Saturday 5th August 2017

Am I the only one for whom last Saturday seems an awfully long time ago? We had Phi back in his usual slot with a very respectable crossword puzzle – enjoyable and a shade easier than medium difficulty for the i, I’d say.  No theme or Nina, but the four long clues were all anagrams or substantial part anagrams, which will have appealed to some more than others.

The minor issue of whether or not apostrophes should be enumerated in the clue cropped up again with ‘Pièces d’occasion’ being clued as (6,9)– all I can say is, that’s the convention, so be on the alert for it!

I’ve rather forgotten about this puzzle, alas, so am grateful to the 2013 blog here for reminding me what a good clue 25a was. Here it is again:

NASA’s expertise producing tyre? (8)

i Prize Cryptic Crossword 2020 by Hypnos

Saturday 29th July 2017

Given that Hypnos puzzles typically appear in the Independent on Sunday, it seems only natural to include his/ her puzzles in the Weekend i. The editor’s dilemma is that experienced solvers with more time on their hands at the weekend will want a harder puzzle, whereas potential new solvers in the same situation might be tempted by something of a gateway puzzle.  Clearly the latter won out last weekend and this will have been a very quick solve for the regular contributors to this site – I’d be thrilled to hear from any new recruits to the blog though  🙂

And maybe I should pluck up courage and tackle that Inquisitor?

Clue of the Day: 22a Fantastic honeymoon called for poem (3,2,10)

2013 blog plus a picture puzzle here.

A super example of all that Dac does so well.  Lovely smooth surfaces (of course) and definitely at the easier end of his range, there were still a few bits of innovative jiggery-pokery to keep us on our toes.

There’s some discussion over at Fifteensquared as to whether or not ‘premier cru?’ breaks Afrit’s injunction to ‘say what you mean’ – well maybe it wouldn’t pass by the editor at the Times, but thank goodness the Independent/ i allows for this kind of creativity – I thought 16a was a terrific clue – almost as amusing as that Aussie burglar with a fondness for premier cru champagne…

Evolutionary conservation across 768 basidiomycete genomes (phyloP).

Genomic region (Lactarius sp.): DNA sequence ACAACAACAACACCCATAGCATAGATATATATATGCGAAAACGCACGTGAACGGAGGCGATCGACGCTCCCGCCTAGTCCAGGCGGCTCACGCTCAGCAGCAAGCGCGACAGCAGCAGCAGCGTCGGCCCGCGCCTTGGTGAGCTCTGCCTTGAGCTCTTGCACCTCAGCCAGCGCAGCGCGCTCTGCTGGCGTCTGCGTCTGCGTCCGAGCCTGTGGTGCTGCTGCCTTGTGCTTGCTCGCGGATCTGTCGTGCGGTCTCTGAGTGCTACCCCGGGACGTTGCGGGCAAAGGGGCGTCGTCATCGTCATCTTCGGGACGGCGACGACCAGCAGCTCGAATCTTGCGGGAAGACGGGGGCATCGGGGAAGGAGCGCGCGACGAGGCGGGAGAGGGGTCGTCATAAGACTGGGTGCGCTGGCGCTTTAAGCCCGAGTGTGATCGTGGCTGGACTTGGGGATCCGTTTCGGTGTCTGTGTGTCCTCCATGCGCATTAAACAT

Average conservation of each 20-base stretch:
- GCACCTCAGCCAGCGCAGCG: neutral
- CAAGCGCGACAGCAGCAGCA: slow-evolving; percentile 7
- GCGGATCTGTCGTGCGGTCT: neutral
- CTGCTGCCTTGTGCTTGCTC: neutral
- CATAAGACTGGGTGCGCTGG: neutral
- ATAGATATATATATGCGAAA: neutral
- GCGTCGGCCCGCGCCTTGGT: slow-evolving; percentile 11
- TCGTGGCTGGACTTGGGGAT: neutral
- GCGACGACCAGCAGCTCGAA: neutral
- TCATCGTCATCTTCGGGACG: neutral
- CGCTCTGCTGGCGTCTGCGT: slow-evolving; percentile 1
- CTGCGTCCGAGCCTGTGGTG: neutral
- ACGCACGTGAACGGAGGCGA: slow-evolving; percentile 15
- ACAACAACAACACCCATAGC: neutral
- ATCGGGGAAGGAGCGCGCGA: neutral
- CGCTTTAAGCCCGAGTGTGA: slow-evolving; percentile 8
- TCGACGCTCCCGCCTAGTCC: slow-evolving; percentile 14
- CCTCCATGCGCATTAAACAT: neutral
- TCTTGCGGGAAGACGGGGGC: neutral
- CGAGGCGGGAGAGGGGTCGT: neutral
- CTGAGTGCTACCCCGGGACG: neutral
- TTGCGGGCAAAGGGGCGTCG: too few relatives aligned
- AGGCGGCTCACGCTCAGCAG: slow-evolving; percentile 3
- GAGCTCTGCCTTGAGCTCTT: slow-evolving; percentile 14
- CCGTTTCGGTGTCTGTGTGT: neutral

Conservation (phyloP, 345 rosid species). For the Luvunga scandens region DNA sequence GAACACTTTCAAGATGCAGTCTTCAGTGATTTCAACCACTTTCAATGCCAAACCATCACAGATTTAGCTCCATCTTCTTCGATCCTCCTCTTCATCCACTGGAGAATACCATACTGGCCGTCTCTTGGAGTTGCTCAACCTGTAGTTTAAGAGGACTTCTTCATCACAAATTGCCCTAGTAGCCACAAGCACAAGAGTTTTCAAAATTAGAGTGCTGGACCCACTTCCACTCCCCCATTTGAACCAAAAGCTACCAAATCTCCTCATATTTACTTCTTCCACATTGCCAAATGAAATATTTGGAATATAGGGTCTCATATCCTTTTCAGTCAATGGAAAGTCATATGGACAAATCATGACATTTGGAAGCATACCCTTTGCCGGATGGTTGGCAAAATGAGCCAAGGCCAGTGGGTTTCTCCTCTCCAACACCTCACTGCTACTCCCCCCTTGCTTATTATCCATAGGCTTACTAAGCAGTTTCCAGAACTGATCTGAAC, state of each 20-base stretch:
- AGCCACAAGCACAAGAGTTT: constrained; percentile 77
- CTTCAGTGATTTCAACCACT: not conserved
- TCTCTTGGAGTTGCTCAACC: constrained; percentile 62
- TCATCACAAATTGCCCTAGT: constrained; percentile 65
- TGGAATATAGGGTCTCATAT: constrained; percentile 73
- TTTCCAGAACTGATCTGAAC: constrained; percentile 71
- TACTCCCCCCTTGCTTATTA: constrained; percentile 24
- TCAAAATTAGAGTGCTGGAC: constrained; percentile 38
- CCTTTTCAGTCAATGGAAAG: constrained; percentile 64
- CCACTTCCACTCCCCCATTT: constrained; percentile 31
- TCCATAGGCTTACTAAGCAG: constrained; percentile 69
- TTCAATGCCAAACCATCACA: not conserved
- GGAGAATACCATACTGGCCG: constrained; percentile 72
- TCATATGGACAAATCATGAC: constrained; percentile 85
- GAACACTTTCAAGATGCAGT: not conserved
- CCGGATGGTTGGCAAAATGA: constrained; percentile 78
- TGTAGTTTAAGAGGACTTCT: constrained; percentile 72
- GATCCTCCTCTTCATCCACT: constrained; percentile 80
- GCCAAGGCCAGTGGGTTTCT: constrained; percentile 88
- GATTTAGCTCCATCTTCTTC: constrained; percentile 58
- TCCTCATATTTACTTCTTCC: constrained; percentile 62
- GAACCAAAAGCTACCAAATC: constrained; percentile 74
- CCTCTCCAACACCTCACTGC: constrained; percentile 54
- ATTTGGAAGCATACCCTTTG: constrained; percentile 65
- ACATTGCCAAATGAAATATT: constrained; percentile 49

However, amongst stiff competition from those ‘anagram plus’ clues, I’m plumping for the following neat combination as COD:

20a Mathematician from London college taking part in festival (6)

Saturday 22nd July 2017

Phi at the top of his game last week, I thought. Nothing particularly hard – I agree with the general sentiment that Phi has been going gentle on us of late – but lots of fine crafting went in to those clues.  It’s no mean feat to create a satisfying 7-word clue for ‘half-lives’, for example, and there were plenty of others where Phi showed how he’s a master of creating smooth clues for tricky looking words.

I’m a sucker for the novelty type of clue so, and despite its having a somewhat implausible surface reading and there also being plenty of strong competition, I’ll plump for the following as my COD:

3d Greek mountain, nineteen letters about height (5)

2013 blog with answers is here.

P.S.  Have just read said blog to discover a Cloud Atlas theme – see the final comment on the other side. Didn’t spot it, it’s quite subtle, but I do remember thinking about it whilst solving 11a (I first met the word Orison via a chapter called ‘The Orison of Omni 451’).  Great book and film.